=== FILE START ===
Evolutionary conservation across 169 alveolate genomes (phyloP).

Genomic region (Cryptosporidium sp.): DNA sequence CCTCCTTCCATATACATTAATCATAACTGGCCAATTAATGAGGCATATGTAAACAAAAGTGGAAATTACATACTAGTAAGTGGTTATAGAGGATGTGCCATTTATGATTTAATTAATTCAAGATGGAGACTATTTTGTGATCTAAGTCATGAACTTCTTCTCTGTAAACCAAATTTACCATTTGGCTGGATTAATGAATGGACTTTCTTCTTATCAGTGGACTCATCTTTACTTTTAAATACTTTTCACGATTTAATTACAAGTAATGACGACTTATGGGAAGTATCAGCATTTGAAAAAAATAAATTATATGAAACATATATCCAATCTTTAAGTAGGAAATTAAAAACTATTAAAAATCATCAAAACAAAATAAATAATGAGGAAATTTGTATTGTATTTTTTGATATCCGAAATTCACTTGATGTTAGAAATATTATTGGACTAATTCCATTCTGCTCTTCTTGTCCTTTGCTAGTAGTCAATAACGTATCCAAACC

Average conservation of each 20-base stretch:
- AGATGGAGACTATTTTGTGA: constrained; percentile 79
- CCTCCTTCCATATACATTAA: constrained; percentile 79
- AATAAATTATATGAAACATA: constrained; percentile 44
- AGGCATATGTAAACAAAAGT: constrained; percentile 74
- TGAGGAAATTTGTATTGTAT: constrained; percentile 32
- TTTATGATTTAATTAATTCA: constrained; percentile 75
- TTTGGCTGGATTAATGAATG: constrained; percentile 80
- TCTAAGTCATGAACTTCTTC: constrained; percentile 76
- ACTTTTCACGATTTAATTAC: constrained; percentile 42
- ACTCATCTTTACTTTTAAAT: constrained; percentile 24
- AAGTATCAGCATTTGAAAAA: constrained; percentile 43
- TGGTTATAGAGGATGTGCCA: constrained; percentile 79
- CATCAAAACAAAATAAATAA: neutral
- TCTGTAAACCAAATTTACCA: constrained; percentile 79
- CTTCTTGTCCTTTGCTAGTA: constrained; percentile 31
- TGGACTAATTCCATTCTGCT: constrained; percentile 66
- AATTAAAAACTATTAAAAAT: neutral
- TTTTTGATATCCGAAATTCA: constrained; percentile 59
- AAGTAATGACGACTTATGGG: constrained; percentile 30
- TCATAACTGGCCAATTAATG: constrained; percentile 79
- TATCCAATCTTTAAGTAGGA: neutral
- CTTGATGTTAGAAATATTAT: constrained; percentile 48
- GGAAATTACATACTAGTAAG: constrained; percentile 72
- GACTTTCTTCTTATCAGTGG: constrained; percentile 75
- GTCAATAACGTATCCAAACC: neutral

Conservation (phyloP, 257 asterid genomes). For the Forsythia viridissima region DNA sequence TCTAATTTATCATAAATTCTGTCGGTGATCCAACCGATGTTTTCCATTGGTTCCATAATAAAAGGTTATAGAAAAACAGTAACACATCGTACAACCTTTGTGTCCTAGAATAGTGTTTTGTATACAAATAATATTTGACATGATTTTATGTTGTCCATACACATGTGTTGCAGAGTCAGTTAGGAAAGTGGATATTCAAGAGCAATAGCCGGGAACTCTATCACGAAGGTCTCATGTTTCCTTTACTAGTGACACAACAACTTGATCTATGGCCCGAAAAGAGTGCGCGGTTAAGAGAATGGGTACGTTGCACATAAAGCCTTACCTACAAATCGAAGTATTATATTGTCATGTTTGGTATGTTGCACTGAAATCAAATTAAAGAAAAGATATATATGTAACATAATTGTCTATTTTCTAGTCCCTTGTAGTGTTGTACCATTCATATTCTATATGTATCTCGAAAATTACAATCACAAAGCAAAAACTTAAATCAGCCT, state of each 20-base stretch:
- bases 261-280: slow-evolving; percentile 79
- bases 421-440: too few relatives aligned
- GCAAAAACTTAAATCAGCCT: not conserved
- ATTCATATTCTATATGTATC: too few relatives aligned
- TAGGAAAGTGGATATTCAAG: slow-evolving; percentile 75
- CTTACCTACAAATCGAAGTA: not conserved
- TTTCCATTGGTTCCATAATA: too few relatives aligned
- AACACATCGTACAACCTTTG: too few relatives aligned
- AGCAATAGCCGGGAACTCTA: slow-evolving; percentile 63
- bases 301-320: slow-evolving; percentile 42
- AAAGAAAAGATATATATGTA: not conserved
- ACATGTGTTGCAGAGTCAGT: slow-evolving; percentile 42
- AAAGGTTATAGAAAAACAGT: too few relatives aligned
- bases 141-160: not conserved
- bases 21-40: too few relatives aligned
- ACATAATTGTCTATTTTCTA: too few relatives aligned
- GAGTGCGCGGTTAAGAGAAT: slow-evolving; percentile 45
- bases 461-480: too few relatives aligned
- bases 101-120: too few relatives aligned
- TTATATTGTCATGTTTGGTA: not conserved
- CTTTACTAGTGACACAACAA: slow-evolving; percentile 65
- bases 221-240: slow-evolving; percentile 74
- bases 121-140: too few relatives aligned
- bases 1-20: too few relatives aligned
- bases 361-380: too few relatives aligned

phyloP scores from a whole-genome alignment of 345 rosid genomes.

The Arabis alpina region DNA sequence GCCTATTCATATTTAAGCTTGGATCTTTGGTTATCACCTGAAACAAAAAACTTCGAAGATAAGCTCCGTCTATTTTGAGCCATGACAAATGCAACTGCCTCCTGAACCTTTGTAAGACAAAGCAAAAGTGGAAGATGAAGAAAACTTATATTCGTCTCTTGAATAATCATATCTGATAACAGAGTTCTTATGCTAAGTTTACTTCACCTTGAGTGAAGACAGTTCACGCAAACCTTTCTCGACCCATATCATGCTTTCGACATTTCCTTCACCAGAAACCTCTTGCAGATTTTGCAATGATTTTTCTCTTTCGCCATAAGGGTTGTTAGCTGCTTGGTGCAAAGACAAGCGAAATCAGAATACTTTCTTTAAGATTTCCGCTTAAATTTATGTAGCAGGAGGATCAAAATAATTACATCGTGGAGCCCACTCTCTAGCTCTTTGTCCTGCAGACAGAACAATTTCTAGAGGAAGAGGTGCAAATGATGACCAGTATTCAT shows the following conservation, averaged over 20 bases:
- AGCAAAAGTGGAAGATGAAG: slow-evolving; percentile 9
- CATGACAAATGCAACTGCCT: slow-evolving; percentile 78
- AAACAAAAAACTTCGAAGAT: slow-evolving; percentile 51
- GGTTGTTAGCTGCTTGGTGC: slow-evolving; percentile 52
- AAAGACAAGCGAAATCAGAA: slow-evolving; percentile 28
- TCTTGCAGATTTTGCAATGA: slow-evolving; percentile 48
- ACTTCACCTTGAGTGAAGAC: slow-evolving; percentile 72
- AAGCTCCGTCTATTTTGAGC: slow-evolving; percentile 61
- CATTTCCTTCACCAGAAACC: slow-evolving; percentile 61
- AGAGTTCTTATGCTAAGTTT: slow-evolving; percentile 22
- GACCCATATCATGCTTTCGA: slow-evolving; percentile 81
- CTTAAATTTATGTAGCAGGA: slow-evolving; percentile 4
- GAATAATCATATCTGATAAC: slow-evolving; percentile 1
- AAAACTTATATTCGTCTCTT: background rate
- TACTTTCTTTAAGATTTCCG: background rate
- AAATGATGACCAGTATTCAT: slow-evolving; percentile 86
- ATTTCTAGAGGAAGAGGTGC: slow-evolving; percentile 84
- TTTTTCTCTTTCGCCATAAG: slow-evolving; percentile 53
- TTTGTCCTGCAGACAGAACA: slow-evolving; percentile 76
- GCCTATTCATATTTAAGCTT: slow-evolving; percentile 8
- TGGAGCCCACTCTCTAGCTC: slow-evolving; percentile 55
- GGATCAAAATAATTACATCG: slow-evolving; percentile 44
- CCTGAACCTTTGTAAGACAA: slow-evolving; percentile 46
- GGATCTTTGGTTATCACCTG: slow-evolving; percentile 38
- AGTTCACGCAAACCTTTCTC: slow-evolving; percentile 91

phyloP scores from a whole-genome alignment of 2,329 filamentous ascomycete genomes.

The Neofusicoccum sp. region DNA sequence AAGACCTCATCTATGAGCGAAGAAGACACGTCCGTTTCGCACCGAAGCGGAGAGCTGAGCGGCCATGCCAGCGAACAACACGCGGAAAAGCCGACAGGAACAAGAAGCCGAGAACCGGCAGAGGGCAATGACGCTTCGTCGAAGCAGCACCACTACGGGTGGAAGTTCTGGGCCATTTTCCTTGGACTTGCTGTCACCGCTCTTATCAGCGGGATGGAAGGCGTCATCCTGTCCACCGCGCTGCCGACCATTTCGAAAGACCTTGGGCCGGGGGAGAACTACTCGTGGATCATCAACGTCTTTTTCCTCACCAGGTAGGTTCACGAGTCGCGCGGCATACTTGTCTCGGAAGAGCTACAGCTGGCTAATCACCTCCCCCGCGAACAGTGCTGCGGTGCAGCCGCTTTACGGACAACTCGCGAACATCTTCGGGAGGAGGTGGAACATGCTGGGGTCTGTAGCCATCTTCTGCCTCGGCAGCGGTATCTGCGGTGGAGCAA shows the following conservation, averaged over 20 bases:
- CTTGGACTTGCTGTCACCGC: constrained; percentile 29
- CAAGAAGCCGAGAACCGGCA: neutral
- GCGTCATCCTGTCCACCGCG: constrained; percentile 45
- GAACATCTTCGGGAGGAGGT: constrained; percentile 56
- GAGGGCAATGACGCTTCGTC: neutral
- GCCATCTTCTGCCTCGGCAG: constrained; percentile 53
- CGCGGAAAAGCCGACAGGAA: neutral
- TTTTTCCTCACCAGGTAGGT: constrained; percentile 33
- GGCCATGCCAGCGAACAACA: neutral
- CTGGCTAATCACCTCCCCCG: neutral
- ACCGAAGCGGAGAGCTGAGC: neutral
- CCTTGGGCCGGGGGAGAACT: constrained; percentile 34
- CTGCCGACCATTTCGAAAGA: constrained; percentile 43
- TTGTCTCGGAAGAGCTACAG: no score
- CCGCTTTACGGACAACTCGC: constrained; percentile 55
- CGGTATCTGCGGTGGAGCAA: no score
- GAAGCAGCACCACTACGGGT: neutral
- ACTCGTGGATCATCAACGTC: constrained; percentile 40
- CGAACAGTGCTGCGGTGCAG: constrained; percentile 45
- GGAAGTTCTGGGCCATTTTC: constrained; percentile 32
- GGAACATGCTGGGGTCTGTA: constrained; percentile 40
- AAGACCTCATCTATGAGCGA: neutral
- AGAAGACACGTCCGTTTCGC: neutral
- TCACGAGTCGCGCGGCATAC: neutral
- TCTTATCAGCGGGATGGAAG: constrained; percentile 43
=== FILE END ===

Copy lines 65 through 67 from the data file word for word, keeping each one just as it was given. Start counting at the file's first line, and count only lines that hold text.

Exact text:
- CATTTCCTTCACCAGAAACC: slow-evolving; percentile 61
- AGAGTTCTTATGCTAAGTTT: slow-evolving; percentile 22
- GACCCATATCATGCTTTCGA: slow-evolving; percentile 81